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By KEVIN KOELLING
TELL CITY – County-council members began their all-day budget sessions Monday with a goal of cutting $174,631 from spending proposed for 2013. By the time they finished their deliberations Tuesday, they had reached that mark and agreed to provide raises to most county employees.
The council was scheduled to meet at 10 a.m. Wednesday to adopt a budget. As County Auditor Connie Berger was preparing for that meeting at 8 a.m., she said raises the councilmen agreed to the previous day had remained intact.
Nearly across the board, county employees would get 3-percent raises. In addition, each full-time worker would have $450 added to his or her pay, and each part-timer would get an additional $225.
When they began their work Monday morning, Councilmen Ron Crawford and Stan Goffinet wanted to hold off until the end of the two full days before deciding whether to give raises and how much they might be.
“If we do it at the end, there may be money for larger raises,” Crawford said.
They were outvoted by the other four members present. Councilman Alan Cassidy was absent. A motion by Goffinet and seconded by Crawford was voted down 4-2.
All of the councilmen were in favor of giving county employees raises. Three-percent hikes were incorporated into budgets offered by many departments, with some seeking 5-percent increases.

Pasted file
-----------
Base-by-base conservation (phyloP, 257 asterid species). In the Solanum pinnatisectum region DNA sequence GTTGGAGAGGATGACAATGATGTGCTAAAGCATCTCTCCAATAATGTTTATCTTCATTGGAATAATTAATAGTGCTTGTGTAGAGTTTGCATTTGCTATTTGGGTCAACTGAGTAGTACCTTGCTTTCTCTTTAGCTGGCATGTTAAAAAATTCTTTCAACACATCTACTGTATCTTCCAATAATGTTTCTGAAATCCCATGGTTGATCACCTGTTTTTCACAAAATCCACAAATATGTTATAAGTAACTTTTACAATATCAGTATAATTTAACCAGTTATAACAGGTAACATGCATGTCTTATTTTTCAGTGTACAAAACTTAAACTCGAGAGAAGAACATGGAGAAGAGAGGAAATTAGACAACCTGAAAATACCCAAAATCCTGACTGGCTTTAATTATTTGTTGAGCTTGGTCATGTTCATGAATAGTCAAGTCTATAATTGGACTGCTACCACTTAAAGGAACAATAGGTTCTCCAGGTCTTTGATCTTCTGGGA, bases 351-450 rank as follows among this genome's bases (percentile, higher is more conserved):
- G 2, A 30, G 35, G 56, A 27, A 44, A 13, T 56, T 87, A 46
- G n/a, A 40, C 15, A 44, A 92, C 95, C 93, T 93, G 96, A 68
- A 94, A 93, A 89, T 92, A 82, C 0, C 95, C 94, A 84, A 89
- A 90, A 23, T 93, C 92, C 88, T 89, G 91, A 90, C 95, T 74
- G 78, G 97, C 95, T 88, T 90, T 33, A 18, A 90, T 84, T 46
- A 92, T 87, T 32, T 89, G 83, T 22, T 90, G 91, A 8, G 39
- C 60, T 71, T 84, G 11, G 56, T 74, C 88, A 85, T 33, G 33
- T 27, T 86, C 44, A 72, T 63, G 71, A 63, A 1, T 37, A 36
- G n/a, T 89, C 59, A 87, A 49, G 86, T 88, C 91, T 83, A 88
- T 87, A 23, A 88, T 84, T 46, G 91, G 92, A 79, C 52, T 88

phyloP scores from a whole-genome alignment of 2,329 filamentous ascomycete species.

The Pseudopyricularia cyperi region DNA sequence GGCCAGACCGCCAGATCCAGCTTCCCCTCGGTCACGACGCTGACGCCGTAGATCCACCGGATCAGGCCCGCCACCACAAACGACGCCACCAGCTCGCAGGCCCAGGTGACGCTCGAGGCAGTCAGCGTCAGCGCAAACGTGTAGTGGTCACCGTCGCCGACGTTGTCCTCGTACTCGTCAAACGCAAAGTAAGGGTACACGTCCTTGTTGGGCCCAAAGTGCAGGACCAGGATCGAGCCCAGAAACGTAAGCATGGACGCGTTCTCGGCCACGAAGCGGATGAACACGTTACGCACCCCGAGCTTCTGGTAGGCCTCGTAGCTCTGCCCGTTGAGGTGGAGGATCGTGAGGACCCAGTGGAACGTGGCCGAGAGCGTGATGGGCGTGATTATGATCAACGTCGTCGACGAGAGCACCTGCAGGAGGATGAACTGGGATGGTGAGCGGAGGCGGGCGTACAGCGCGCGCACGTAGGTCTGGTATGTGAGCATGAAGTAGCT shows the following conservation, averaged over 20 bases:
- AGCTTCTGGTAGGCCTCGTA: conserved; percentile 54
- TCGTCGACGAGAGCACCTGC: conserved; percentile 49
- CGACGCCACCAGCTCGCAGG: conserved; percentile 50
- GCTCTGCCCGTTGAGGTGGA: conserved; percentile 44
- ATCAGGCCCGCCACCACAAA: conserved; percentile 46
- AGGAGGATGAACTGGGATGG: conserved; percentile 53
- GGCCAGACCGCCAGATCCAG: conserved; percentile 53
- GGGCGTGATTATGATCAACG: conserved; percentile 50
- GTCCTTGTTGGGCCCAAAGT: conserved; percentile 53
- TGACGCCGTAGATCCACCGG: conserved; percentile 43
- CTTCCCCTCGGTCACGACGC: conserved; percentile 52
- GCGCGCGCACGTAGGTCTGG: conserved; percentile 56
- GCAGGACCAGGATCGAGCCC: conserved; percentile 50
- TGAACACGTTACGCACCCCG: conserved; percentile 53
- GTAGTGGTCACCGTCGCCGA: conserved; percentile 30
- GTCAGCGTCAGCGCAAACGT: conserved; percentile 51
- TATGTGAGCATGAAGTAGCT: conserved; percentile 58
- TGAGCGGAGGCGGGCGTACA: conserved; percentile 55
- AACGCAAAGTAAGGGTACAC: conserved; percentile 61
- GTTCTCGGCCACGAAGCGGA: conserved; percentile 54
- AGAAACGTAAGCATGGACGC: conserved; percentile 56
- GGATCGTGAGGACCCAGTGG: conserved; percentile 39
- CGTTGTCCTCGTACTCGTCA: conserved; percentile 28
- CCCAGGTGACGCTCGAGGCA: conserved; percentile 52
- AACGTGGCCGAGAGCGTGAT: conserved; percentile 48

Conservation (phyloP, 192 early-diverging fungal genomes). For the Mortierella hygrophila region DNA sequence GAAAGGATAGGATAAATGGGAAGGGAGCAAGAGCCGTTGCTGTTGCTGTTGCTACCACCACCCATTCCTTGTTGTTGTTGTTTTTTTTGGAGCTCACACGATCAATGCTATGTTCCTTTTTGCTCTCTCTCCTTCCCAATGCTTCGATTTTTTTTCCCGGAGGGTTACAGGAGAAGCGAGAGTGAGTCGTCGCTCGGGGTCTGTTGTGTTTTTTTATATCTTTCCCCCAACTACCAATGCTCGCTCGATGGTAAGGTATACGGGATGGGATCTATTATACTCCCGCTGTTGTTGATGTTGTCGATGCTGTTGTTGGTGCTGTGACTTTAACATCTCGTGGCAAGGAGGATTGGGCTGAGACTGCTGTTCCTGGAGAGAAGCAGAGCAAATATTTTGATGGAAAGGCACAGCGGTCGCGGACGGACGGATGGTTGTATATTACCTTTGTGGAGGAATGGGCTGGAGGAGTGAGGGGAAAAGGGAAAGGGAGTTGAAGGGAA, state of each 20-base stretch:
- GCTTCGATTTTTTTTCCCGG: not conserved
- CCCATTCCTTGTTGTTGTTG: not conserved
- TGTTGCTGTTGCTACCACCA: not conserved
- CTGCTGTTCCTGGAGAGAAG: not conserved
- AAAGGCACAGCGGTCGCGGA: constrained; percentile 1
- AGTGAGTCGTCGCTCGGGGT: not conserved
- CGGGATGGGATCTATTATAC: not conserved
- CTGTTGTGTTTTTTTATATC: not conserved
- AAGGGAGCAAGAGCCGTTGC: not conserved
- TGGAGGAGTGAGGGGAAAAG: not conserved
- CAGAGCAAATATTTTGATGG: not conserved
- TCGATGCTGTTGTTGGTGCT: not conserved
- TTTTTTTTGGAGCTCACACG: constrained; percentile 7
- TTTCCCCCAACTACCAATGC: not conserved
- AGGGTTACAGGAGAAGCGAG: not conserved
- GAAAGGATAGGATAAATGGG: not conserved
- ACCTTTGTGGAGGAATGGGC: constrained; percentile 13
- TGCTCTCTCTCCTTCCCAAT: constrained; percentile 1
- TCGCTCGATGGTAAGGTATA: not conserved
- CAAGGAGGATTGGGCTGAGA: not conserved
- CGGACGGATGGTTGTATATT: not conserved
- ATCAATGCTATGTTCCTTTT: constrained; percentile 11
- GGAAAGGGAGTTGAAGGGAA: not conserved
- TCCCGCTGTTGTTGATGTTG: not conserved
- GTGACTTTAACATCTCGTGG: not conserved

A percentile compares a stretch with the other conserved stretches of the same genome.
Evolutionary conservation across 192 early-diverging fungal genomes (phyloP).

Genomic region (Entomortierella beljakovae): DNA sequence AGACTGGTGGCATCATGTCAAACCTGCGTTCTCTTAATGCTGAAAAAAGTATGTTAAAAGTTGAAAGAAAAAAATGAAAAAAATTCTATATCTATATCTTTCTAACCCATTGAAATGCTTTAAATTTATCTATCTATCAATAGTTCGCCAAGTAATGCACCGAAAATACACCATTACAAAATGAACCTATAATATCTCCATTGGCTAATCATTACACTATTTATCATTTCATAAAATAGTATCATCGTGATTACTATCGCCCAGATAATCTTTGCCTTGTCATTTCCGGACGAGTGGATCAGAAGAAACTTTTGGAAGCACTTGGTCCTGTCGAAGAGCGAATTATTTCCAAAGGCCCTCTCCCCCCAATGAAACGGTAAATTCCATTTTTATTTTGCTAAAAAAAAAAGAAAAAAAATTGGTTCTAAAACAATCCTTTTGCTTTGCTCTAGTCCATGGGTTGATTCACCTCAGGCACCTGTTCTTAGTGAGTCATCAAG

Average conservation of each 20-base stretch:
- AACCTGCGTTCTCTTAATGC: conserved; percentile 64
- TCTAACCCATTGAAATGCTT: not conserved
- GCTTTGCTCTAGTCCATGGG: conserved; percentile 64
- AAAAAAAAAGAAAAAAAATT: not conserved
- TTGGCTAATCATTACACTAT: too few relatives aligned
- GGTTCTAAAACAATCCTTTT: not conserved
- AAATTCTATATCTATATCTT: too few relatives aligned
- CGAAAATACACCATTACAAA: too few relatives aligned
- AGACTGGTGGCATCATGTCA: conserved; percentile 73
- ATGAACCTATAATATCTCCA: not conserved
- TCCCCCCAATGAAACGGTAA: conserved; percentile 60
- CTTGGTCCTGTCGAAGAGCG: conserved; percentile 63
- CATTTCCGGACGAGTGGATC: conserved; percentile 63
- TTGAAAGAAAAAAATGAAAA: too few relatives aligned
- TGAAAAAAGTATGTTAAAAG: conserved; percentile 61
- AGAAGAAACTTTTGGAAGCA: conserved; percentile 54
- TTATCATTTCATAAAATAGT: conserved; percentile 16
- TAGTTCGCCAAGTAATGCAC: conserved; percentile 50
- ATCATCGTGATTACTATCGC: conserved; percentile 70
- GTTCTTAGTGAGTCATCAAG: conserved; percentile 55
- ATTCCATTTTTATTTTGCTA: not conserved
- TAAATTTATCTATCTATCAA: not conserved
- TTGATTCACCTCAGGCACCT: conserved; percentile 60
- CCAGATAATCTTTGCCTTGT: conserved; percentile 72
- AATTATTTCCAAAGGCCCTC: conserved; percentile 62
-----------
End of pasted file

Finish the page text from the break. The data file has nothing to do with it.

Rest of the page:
Crawford also proposed giving raises at or equivalent to 45 cents per hour, which he said would increase the total for pay by $86,626. An across-the-board 3-percent raise would increase it by $87,000, “so it’s pretty close,” he said. He passed a sheet to other councilmen and said, “I’m trying to show that there’s nothing equitable about a 3-percent raise. Why don’t we do something right for a change?”
Goffinet said the 45-cent hourly increase would be fair across the board, including for those receiving lower incomes.
“We’ve always done a percentage,” Councilman Chet Mathena said, urging the council to continue using the method. Councilmen Jim Adams and Merle Doogs concurred. Adams offered a motion to start calculations with a 3-percent increase with some exceptions. Some salaries are mandated by law and cannot be changed by council action.
Berger said Wednesday the council had achieved the targeted cuts, and all that remained to be done were the final budget adoption and approval of a salary ordinance reflecting the new rates.
As with all local-government budgets, the county’s must undergo state review and approval.